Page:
In our CanLit on the Move series, Livres Canada Books interviews Canadian publishers about their foreign marketing activities and the role of Canadian books in the international marketplace. For this installment, we’ve caught up with Judy Brunsek from Owlkids Books who talks about what makes a successful children book internationally.
1. Who are you and what do you do?
My name is Judy Brunsek and I am the Director of Sales & Marketing for Owlkids Books in Toronto.
2. Describe your publishing program in one sentence.
Owlkids Books publishes books for children aged 3-13 that are fun and engaging and tap into a child’s curiosity and love of learning.
3. What is your most successful title on the international market? What do you think makes that title successful? Generally, what makes an international success?
There are two books that compete for this honour: Why? The Best Ever Question and Answer Book about Nature, Science and the World Around You (2nd Edition, © 2010) and You Are Stardust (© 2012). Each has sold well for a variety of reasons.
Why? is an almost 200-page book that answers real questions from real kids, things they wonder about most. Owlkids is part of a company that also publishes magazines for kids aged 3-13, and that gives us, as book publishers, unprecedented access to those kids. The questions in our book are ones sent in to our magazines by readers. The real questions from real kids concept with the answers that satisfy the curiosity of children aged 5 to 8 is why (no pun intended!) this book works.
As for You Are Stardust, it is that magical kind of book, a picture book that deals with very big ideas for kids, respecting their capacity to understand such an idea. The book, which has unique artwork too, works to connect kids to the world around them by having them understand that the first star that burst – the Big Bang – is the basis of everything that has come after it, including us as human beings. The combination of poetic text and amazing art has made this one a winner.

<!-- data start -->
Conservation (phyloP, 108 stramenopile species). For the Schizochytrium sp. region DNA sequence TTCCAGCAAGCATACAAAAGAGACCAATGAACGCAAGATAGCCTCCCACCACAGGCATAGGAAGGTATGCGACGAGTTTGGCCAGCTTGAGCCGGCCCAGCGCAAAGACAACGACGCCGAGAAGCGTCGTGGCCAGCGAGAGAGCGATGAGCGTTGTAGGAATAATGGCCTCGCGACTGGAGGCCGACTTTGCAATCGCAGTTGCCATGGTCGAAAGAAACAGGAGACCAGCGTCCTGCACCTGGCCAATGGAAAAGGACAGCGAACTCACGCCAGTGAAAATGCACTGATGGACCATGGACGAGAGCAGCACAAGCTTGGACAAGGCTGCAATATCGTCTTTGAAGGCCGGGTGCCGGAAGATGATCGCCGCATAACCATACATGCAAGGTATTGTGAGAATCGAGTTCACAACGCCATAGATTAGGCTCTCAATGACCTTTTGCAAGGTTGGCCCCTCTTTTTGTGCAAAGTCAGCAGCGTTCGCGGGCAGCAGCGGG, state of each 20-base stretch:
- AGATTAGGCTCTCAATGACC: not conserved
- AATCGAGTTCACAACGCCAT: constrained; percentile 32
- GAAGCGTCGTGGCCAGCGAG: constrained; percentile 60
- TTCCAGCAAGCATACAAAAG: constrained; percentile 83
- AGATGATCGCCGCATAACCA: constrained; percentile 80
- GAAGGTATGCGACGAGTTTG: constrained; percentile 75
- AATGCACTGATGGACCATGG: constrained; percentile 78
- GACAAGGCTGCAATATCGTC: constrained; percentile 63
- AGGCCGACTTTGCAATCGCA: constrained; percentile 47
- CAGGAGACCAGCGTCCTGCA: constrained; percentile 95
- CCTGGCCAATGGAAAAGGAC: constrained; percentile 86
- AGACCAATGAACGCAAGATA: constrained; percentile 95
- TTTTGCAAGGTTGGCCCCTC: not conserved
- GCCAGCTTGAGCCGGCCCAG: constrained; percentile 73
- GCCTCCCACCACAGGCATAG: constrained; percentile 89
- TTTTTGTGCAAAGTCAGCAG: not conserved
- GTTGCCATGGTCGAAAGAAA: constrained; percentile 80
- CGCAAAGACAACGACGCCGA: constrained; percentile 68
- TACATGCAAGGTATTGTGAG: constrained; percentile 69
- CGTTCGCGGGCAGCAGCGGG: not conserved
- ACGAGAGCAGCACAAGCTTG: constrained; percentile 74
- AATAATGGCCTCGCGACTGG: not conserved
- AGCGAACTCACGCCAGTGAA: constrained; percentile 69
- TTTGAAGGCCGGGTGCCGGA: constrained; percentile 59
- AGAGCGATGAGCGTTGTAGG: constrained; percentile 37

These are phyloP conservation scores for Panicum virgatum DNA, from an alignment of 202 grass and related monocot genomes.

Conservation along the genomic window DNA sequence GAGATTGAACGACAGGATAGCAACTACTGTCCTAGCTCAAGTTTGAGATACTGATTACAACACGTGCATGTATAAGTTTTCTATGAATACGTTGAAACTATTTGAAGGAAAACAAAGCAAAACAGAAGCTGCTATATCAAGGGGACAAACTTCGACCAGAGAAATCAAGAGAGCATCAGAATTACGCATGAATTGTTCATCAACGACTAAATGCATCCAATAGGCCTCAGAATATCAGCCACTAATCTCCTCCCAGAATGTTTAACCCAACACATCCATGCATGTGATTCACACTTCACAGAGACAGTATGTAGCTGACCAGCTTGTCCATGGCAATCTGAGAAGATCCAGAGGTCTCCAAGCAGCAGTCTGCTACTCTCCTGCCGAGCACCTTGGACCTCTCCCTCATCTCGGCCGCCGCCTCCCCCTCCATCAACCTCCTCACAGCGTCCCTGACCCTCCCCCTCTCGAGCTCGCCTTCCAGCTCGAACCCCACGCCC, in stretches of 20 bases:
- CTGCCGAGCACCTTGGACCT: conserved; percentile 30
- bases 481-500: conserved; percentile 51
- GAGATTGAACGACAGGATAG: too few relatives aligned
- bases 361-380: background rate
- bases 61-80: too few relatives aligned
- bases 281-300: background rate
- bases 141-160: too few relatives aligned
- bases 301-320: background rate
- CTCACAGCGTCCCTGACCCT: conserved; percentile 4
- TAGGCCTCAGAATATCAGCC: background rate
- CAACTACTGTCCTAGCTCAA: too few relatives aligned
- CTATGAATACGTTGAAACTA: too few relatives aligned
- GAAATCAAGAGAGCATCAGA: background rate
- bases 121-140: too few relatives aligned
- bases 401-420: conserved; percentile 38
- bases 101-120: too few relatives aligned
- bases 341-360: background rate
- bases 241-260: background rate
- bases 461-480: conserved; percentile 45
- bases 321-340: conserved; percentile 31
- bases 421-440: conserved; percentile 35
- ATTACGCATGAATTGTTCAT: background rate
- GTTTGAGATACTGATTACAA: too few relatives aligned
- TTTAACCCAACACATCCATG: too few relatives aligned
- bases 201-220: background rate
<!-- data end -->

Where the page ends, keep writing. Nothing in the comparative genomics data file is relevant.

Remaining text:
What makes a book successful in the international market? That is a tough question, but I think it’s what makes books for children successful anywhere. Books need to tap into a child’s natural curiosity, respect his or her intelligence, and be fun and engaging. They need to find a universal theme or idea that kids anywhere in the world can understand regardless of the setting of the book.
4. Where are your primary export markets? What do you think makes these compatible with the titles you publish?
Owlkids Books has managed to quadruple its rights business over the past six years. We did this in a variety of ways, including expanding our publishing program, and having two people attend key fairs (Karen Boersma, our publisher, and me). Primarily we managed this by working to broaden our contact base of publishers to more countries around the world. Karen’s background in rights and contacts helped here, too. A few years ago, Korea was where we did most of our business. We still see lots of deals from Korea, but now, so many more countries license our books: Brazil, China, Colombia, Denmark, Holland, Japan, Mexico, Russia, Thailand, Turkey, and the UK are just some of the markets we have expanded to.
I think it is less about a market – although that’s important – than it is about finding an editor or publisher whose point of view aligns with our own, finding ways to license our books in their markets.